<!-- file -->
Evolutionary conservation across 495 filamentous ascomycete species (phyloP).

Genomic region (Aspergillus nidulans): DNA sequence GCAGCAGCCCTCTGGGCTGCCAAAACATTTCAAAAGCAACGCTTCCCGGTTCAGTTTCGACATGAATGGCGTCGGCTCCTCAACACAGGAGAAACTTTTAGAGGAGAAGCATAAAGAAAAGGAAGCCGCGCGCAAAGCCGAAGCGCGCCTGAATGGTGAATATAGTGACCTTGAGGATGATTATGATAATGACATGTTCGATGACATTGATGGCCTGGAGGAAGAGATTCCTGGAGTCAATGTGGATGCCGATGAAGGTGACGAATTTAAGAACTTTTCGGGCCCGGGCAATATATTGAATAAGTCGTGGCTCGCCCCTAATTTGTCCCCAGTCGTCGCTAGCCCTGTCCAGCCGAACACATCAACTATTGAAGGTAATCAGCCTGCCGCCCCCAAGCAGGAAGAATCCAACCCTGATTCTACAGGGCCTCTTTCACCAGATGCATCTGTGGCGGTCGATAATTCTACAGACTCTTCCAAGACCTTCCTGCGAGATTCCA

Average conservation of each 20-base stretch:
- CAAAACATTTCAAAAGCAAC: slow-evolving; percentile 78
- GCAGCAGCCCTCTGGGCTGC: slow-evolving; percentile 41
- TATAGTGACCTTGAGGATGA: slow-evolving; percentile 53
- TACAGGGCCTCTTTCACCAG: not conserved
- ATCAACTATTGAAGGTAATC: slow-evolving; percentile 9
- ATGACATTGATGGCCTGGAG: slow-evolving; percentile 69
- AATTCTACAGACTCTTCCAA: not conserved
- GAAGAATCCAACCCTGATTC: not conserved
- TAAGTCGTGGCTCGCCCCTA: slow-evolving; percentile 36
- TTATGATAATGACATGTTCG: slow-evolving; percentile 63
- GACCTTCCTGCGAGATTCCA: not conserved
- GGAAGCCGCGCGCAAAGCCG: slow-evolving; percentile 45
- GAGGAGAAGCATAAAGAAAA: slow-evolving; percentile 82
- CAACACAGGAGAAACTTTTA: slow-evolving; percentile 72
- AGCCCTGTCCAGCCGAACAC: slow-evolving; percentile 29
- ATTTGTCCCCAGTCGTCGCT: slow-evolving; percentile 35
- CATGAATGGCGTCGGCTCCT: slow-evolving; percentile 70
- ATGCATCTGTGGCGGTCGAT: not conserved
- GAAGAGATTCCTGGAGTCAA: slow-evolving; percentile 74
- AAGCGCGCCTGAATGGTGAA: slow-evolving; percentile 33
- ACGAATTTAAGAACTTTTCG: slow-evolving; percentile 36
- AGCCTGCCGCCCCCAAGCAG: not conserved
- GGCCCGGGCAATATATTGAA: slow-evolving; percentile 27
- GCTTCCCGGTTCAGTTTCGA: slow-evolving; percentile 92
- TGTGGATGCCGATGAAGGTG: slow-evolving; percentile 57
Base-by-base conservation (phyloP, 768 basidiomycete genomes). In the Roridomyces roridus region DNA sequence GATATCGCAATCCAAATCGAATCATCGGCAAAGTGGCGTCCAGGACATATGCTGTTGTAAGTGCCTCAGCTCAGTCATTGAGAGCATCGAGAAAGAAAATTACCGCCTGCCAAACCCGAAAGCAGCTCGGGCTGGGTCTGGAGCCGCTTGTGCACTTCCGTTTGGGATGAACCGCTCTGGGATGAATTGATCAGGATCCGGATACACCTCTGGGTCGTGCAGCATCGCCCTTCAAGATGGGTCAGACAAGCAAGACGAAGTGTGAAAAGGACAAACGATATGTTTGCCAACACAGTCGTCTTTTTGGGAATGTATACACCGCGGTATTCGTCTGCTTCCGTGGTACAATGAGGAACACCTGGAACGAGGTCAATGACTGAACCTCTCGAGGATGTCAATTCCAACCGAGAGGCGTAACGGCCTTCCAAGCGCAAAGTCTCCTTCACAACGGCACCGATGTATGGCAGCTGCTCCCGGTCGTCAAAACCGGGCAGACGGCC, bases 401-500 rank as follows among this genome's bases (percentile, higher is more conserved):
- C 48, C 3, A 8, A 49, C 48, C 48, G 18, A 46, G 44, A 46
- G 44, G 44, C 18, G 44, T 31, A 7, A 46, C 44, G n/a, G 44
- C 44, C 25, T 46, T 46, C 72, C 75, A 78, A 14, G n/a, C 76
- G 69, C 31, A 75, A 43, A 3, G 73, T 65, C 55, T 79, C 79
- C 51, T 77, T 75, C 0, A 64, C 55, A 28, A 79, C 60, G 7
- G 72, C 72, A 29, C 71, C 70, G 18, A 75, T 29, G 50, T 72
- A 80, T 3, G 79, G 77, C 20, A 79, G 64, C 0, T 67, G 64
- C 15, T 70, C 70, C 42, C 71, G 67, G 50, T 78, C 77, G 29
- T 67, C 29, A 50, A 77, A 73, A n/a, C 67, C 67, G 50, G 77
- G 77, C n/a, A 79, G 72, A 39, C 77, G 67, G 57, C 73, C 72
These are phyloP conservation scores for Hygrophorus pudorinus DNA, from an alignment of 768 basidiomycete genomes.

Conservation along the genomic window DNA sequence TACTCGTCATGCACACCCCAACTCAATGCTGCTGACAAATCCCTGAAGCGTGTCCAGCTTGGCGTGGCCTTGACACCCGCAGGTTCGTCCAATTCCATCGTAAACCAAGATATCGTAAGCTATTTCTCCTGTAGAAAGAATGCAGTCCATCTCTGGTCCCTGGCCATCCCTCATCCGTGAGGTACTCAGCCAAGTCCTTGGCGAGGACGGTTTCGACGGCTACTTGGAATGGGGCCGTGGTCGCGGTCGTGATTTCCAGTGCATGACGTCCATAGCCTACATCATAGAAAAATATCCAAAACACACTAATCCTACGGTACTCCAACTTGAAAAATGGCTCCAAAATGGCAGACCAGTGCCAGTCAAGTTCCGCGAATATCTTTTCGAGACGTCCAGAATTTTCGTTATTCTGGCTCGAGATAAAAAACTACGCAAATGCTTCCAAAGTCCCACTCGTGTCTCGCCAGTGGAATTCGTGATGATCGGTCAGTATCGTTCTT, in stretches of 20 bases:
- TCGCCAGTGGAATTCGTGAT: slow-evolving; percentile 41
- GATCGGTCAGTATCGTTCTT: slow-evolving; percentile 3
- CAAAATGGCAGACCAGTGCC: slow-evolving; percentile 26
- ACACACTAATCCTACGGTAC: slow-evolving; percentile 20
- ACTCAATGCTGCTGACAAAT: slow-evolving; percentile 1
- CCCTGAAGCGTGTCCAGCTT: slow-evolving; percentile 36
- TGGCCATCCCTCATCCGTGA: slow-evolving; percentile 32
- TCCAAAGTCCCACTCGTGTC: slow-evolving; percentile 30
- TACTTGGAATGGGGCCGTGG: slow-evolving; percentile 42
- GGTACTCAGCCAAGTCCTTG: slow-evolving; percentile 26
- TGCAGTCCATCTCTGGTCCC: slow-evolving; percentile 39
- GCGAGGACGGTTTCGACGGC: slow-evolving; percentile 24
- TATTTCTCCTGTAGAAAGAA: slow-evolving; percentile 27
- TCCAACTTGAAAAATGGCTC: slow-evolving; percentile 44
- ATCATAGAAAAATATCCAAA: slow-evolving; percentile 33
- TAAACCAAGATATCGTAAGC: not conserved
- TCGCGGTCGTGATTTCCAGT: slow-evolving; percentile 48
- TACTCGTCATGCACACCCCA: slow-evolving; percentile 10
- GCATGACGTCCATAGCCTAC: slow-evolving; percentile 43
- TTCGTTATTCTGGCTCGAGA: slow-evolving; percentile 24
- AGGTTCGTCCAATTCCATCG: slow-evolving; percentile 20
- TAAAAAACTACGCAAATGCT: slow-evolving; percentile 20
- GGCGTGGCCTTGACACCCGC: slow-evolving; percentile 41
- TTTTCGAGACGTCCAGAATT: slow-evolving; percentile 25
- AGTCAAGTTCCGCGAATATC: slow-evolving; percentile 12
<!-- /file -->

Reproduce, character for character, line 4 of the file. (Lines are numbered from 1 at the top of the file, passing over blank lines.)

- CAAAACATTTCAAAAGCAAC: slow-evolving; percentile 78